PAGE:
Elana Sztokman
Award-winning feminist writer, researcher, educator and activist

Why I went to Cyprus to support the rape victim

I spent the morning at the Cypriot courthouse with 70 other Israelis protesting the sentencing of a rape victim for “public mischief”, a crime she was charged with because she dared go to the police to report a gang-rape. Despite the evidence supporting her story — 35 bruises on her arms and legs and genitals, 12 condoms, blood, pathology reports supporting the forensic evidence, psychology reports on the impact of the trauma — despite all this, the police treated HER like a suspect from the first moment, did not believe her, and turned her into a criminal. The judge yelled at her, blamed her, refused to listen to evidence, and would not let her talk. So today, at the urging of Prof Ruhama Weiss, a bunch of former strangers came together via a few short flights and hopped over the Mediterranean to take a stand outside the courthouse and let the victim know that she is not alone.

We arrived half an hour before she and her mother did, we met up with another 50-100 protesters from Cyprus and the UK and other countries, and together we made noise. A LOT of noise. In at least three different languages.

We chanted, “We believe you” and “Cyprus justice shame on you” and “Jail the rapists, not the victim.” We learned a few Greek phrases of protest. And we just kept chanting.

We kept chanting as the girl entered the courthouse.

We kept chanting as the sentencing hearing was taking place.

We kept chanting as people started filing out.

We paused for a while as we listened to her mother make a statement, and then as her lawyer made a statement.

We chanted again as the car with the girl and her mother drove by.

And then we hung around for a while, singing Power Woman songs, talking to reporters, uploading social media, and basking in our newfound voices while we figure out what’s next — for the rape victim, and for women everywhere.

Her mother said that they are relieved to be able to go home. And her lawyer said that they will continue to fight, all the way up to the Supreme Court, all the way to the European Union Court of Human Rights. She refuses to accept her conviction. That was powerful.

Mostly, we wanted to let the victim know that we believe her. That despite the terrible messages that she and so many other victims get, how women are so systematically disbelieved (65 women accused Bill Cosby before someone took it seriously; 23 women have accused Donald Trump and he is still in the White House), despite all that, WE believe her.

People in courtroom told us that when she heard us chanting, she smiled. Her mother thanked us — both publicly and privately. Her lawyer singled out the protesters from Israel. Other Cypriot lawyers told us how powerful it was that women from Israel chose to believe the victim instead of co-Israelis. As if our loyalty should be based on national allegiance rather than on things like honesty, integrity, truth, and justice.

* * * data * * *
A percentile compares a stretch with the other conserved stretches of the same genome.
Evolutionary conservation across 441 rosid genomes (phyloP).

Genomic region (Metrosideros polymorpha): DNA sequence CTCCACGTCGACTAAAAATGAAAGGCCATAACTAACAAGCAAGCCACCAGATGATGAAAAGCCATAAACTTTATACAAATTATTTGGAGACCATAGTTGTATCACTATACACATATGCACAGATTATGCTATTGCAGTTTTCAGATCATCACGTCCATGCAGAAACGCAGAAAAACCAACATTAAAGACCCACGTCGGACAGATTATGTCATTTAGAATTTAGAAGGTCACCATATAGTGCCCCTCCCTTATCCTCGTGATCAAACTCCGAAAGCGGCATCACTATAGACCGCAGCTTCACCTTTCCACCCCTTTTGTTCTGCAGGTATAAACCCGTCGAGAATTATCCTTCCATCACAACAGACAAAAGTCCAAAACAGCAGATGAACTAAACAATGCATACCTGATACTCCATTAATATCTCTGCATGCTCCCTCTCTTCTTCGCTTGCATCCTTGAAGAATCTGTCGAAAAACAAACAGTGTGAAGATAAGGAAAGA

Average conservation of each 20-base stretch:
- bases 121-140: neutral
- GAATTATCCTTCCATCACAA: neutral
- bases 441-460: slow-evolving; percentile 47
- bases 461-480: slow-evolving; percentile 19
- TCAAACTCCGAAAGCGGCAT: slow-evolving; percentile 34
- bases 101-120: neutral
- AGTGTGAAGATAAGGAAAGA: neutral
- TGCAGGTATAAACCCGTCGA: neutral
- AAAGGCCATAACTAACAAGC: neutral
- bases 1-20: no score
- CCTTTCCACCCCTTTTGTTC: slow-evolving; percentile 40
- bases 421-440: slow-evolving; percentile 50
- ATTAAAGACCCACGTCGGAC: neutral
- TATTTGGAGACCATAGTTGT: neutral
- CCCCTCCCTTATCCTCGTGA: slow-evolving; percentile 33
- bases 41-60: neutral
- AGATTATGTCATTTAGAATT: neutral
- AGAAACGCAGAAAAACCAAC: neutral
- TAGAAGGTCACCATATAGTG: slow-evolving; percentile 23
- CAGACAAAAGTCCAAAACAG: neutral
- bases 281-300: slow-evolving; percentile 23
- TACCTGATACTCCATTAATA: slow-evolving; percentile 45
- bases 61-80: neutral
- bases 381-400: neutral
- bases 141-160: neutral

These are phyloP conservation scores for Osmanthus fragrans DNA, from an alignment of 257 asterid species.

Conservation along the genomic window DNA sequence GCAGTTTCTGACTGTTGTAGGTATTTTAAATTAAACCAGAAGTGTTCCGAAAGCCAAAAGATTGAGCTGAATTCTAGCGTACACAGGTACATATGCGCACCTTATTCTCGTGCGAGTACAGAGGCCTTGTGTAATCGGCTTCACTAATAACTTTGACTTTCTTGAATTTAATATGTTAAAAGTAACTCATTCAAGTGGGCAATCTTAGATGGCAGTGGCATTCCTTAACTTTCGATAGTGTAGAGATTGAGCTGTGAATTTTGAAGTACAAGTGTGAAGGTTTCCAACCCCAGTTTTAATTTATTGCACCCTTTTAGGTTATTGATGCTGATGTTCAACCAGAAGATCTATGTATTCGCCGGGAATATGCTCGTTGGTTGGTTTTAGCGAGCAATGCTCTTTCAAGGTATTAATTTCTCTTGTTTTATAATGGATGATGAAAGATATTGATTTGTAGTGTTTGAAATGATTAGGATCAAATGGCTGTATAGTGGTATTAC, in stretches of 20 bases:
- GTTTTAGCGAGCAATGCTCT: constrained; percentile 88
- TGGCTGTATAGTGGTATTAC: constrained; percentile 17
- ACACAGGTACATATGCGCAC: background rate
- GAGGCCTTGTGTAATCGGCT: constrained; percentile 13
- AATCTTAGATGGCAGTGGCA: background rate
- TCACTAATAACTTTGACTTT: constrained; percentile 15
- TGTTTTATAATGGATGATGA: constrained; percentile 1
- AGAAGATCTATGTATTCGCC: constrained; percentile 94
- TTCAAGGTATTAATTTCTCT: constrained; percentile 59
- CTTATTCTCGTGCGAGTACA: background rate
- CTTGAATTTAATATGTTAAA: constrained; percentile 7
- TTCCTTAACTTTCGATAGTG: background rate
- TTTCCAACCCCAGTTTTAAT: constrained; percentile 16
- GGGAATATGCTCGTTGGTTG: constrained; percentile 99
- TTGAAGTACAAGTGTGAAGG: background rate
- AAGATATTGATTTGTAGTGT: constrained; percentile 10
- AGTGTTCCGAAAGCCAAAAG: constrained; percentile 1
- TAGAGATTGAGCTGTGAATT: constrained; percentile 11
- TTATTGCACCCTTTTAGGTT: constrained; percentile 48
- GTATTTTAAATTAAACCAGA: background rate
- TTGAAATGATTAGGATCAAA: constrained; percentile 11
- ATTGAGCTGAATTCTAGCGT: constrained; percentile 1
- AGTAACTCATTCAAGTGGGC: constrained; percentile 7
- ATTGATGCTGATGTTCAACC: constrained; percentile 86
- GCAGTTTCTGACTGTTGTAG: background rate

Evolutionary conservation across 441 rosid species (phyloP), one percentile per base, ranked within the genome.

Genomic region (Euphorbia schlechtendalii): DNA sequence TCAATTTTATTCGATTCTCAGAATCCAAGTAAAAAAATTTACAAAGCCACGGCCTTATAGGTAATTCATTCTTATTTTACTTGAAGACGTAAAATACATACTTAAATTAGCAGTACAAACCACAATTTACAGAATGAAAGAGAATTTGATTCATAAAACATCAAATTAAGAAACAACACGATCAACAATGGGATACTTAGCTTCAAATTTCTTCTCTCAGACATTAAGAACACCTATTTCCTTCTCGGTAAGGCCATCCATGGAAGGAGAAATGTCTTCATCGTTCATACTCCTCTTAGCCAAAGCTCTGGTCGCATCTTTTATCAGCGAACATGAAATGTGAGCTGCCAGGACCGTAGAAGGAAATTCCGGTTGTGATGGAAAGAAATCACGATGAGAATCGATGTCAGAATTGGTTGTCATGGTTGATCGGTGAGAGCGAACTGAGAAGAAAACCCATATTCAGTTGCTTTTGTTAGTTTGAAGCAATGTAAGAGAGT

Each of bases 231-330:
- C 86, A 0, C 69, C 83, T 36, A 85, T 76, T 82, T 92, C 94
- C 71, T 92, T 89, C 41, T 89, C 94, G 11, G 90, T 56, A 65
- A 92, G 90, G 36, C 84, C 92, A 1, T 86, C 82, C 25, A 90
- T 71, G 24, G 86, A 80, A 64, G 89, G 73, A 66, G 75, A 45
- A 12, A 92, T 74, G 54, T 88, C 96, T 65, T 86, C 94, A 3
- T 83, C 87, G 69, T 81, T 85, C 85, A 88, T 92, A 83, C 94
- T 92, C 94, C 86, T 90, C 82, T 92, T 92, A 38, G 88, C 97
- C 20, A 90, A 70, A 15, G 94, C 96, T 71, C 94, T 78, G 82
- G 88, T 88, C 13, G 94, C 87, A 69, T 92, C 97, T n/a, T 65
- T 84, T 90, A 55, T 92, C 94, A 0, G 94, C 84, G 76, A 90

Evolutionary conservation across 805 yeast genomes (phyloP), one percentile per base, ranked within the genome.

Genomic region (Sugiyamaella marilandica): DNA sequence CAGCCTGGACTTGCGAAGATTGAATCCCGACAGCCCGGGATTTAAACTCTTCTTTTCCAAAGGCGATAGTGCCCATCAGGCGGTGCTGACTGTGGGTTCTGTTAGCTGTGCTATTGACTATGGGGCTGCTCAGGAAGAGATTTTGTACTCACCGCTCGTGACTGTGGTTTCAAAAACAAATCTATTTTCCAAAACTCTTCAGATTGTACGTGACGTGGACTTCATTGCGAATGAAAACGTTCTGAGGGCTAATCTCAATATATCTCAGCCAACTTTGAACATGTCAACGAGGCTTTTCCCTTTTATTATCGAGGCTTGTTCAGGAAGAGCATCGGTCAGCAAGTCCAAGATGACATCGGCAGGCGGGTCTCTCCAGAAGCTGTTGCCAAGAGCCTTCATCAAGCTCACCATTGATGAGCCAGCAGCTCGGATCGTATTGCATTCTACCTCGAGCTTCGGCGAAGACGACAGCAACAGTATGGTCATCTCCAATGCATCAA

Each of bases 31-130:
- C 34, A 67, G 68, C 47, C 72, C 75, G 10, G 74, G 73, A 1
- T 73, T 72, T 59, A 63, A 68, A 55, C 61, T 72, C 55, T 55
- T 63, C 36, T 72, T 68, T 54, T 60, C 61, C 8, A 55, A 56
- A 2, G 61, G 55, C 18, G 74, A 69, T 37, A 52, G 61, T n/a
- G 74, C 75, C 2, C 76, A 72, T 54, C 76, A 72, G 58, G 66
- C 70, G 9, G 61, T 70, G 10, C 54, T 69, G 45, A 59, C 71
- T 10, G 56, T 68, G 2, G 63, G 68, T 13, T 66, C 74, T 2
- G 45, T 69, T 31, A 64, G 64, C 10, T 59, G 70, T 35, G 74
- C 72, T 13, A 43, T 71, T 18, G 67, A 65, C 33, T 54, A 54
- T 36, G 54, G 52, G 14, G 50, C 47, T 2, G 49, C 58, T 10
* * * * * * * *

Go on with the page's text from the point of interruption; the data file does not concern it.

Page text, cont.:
It is incredible, actually, how universal women’s experiences of sexual abuse and not being believed have come to be. Universal.

Did our protest have an impact?

Well, the girl is still convicted, and got a four month suspended sentence. Which is bad on so many levels. And the rapists are still free and celebrating in Israel, with their faux-religiosity, soccer-celebrity, and Likud connections. So there’s that.

But, we did seem to give the victim and her family some kind of emotional solace. Which maybe is worth something on that long path she faces ahead of trying to heal and learn to trust the world again.

Moreover, one of her lawyers told us that in her opinion, the reason the judge gave a suspended sentence is because of our chanting. We were right under his window the whole time, and apparently he kept being interrupted by words like, “Cyprus justice shame on you.” That is what the lawyer believes, though we will never be able to validate the truth of that.

For me, the big impact is that women around the world are finding strength in solidarity. When we come together with one voice, a belief in justice, and determination, we CAN make change. 

Of course, it is easier to make change from inside the halls of power than from standing on the streets. Which is why now, my efforts are wholly focused on our new Kol Hanashim Women’s Party in Israel. Because protesting outside is good. But having power on the inside is even better.

#ibelieveher #freejustice4her

About the Author
Dr Elana Maryles Sztokman is one of the founders of Kol Hanashim, the new women's political party in Israel. An award winning writer, leading Jewish feminist thinker, educator, social activist, indie publisher, and overall spiritual seeker, she has been involved in the movement for gender equality in Israel for 25 years, and has worked with many organizations and communities. She has written four books on gender and society, two of which won the National Jewish Book Council award. She is involved in many causes, and currently serves as VP for Media and Strategy for Democrats Abroad-Israel.
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